Agri Business

Cotton trade body alleges USDA to issue misleading stock figures

Our Bureau. Ahmedabad | Updated on July 10, 2020 Published on July 10, 2020

The ‘astronomically high’ figures portray that there is a glut in Indian cotton, said the CAI

Cotton trade body Cotton Association of India (CAI) has raised serious objection over the US Department of Agriculture’s (USDA) assessment of India’s cotton stock positions alleging a misleading portrayal of India’s cotton market in the international market.

In its India-specific Cotton and Product update for June 2020, the USDA has estimated a cotton carryover stock of 19.8 million US bales (each of 480-lb) as on July 2020. This works out to an equivalent to about 244 lakh bales (of 170 kgs each). The CAI termed it ‘astronomically high’ figure from the reality.

“The carryover stock estimated by USDA is astronomically high which is creating a perception in the international market that there is a glut in Indian cotton. Due to this, buyers get confused and reluctant to buy,” said Atul Ganatra, President, CAI.

This is not the first time when the CAI has raised an objection to USDA’s estimates. Last year, the CAI had objected to USDA’s cotton crop estimates, which projected India’s cotton crop at 345.25 lakh bales for the year 2018-19, as against CAI’s own crop estimate of 321 lakh bales.

In a letter to USDA, Ganatra informed that both the Cotton Corporation of India (CCI) and CAI have estimated the carryover stock of Indian cotton at 50 lakh bales as on September 30, 2020 as against the stock estimates of 200 lakh bales by the USDA. The Cotton Advisory Board (CAB) has also estimated the carryover stock as on September 30, 2020 at 48.41 lakh bales. He requested the USDA for reconciliation of the carryover stock data of USDA with CAI.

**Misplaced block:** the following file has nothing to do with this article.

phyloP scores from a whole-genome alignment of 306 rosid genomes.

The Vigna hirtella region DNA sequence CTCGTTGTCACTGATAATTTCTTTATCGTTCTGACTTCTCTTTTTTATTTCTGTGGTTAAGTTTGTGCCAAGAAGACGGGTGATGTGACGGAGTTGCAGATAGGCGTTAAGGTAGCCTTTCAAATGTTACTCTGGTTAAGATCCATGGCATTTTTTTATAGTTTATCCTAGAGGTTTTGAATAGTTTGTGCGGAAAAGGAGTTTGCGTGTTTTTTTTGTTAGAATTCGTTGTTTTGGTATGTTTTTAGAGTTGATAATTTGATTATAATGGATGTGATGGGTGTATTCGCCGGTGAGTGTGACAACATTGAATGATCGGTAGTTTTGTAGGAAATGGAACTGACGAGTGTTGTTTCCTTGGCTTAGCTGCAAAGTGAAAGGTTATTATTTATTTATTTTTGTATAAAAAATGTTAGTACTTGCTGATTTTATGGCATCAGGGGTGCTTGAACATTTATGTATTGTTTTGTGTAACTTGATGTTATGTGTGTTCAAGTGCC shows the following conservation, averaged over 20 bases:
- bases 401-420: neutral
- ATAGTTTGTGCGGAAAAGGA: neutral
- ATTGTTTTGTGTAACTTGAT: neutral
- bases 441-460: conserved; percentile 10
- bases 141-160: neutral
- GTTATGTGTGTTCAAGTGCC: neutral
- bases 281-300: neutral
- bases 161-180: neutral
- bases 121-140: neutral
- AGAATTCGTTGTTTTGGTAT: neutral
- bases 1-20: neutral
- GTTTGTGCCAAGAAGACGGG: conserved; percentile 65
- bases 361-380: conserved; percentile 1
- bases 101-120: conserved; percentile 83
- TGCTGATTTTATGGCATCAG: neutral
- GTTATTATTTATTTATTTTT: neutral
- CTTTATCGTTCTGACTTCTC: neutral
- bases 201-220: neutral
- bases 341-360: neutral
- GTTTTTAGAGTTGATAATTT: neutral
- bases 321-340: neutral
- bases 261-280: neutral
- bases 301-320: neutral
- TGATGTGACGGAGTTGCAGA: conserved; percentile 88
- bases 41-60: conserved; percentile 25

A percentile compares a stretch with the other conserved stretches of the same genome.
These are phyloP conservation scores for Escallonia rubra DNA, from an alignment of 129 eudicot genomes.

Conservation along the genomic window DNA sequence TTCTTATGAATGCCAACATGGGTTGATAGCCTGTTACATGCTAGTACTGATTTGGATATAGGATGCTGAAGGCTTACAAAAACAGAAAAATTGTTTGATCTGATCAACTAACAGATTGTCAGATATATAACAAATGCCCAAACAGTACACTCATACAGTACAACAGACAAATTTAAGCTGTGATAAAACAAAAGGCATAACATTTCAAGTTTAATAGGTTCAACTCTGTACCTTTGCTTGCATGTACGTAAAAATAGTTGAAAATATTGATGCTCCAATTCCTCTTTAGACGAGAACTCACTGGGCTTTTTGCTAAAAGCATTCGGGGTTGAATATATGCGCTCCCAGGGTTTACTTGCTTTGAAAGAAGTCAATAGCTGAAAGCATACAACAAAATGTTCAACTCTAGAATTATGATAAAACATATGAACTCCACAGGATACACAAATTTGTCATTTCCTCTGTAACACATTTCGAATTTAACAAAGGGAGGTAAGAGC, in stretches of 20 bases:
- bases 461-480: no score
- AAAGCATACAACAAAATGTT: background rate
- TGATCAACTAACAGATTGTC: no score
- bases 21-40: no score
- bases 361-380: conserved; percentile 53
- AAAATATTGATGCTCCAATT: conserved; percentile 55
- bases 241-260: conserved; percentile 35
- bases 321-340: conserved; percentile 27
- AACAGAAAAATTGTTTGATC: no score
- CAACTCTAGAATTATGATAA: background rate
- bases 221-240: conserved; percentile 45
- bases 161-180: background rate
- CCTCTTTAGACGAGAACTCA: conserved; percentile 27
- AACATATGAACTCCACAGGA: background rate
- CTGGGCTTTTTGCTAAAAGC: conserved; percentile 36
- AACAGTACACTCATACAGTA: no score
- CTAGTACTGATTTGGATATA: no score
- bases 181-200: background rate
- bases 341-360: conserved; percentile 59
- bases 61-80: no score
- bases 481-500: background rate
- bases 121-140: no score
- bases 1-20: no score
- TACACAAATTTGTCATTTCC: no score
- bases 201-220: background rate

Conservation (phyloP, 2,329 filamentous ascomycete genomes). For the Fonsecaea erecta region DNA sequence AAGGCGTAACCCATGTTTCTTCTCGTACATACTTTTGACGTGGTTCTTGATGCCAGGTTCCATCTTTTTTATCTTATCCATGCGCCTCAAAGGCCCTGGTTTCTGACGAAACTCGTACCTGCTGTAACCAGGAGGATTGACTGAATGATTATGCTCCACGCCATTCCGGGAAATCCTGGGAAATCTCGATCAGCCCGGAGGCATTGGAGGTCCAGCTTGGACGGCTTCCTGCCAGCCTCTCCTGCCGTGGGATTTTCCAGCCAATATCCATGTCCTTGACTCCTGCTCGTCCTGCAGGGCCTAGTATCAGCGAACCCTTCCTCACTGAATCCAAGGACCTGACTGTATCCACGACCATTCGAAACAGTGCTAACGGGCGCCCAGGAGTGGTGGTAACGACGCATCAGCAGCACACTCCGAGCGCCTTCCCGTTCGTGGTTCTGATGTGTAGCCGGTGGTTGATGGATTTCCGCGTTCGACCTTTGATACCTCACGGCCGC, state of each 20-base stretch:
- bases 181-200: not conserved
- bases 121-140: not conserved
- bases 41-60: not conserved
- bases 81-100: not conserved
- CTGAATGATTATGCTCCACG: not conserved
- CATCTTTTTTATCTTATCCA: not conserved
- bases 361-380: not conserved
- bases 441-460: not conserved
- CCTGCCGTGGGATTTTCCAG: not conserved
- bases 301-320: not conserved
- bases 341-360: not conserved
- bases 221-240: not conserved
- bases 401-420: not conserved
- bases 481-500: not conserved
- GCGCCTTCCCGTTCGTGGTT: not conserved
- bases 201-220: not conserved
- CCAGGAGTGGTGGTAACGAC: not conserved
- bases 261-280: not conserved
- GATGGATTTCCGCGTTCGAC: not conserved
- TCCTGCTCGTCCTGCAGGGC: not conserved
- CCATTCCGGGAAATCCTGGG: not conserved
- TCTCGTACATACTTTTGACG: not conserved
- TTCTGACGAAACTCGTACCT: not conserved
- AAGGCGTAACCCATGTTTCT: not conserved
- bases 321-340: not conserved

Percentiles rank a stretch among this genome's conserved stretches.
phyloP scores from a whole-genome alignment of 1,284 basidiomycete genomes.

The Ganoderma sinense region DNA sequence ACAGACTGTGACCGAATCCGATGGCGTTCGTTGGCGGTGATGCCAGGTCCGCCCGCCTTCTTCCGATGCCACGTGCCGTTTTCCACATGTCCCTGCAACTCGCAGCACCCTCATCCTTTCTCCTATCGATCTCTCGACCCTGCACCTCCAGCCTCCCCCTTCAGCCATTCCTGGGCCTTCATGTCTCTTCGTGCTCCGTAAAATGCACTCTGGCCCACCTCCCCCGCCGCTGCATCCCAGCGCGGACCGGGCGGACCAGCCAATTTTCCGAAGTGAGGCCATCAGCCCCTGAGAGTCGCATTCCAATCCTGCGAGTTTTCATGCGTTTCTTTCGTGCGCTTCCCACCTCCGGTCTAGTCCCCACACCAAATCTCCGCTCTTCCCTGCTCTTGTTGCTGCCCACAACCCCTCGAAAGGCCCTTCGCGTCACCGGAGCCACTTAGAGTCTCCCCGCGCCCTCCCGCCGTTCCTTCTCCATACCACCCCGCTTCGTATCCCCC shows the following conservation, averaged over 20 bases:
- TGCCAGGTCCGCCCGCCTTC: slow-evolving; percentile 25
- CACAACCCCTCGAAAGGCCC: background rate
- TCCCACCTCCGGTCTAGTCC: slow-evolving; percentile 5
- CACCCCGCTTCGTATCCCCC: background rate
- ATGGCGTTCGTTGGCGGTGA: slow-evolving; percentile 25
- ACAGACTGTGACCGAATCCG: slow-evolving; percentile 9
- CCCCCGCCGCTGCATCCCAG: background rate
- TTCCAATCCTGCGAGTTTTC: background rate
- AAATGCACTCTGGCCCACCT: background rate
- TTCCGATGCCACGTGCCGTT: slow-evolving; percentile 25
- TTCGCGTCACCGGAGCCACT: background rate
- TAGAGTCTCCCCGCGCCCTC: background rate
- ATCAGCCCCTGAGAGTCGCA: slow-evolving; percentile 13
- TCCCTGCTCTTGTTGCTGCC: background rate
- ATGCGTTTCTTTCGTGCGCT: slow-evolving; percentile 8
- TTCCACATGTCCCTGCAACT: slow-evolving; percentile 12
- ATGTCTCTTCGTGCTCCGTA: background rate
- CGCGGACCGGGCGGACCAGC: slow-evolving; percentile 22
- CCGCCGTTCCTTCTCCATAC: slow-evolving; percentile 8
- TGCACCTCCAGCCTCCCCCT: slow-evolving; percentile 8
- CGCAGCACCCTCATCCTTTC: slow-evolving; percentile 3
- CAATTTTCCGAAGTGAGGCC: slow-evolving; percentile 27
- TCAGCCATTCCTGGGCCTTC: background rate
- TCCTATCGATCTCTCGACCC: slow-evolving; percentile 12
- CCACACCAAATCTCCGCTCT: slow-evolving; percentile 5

The said misleading USDA cotton stock figures are said to have depressed the Indian cotton prices leading to a loss for the farmers.

Seeking govt intervention

The CAI has also written a letter to the Union Textile Ministry seeking an intervention in the matter and conduct an exercise of reconciling the carry-over stock with USDA to restrict the damage.

In the letter dated July 8, Ganatra stated that the USDA’s figures are “..totally misplaced and artificially depressing the prices of Indian cotton in the international markets. Indian cotton, which, on an average, used to trade at a premium of about 200 points on ICE, is currently trading at a discount of over 600 points on ICE.”

“We apprehend that this false propaganda of showing excessively high carry‐over stock of Indian cotton seems to have been undertaken with the ulterior motive of depressing and derailing the prices of Indian cotton. This apprehension, if true, will cause a huge damage to the entire cotton and textile value chain of India,” Ganatra alleged.

Ganatra added that the depressed prices of Indian cotton are causing huge losses to all stake holders of the Indian cotton value chain. Farmers are holding about 10 lakh bales of raw cotton (kapas), Ginning & Pressing factories and the government agencies are holding the stock of over 102 lakh bales procured under MSP operations.

He stated that the cotton prices last year were quoted at ₹45,000 per candy of ginned cotton (each of 356 kg) while the imported cotton quoted at around ₹42,000.

Loss to textile mills

“However, this year, the situation is different. Indian cotton prices are quoting at below ₹35,000 per candy - which is a discounted rate by more than ₹7,000 as against the imported cotton prices. So, compared to last year, Indian cotton prices are now cheaper by over ₹10,000,” said Ganatra, adding that as against a premium on ICE, Indian cotton are currently trading at heavy discount.

The depressed cotton prices are also adversely impacting yarn prices and causing losses to the Indian textile mills and garment manufacturers who are also suffering losses in export market.

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Published on July 10, 2020
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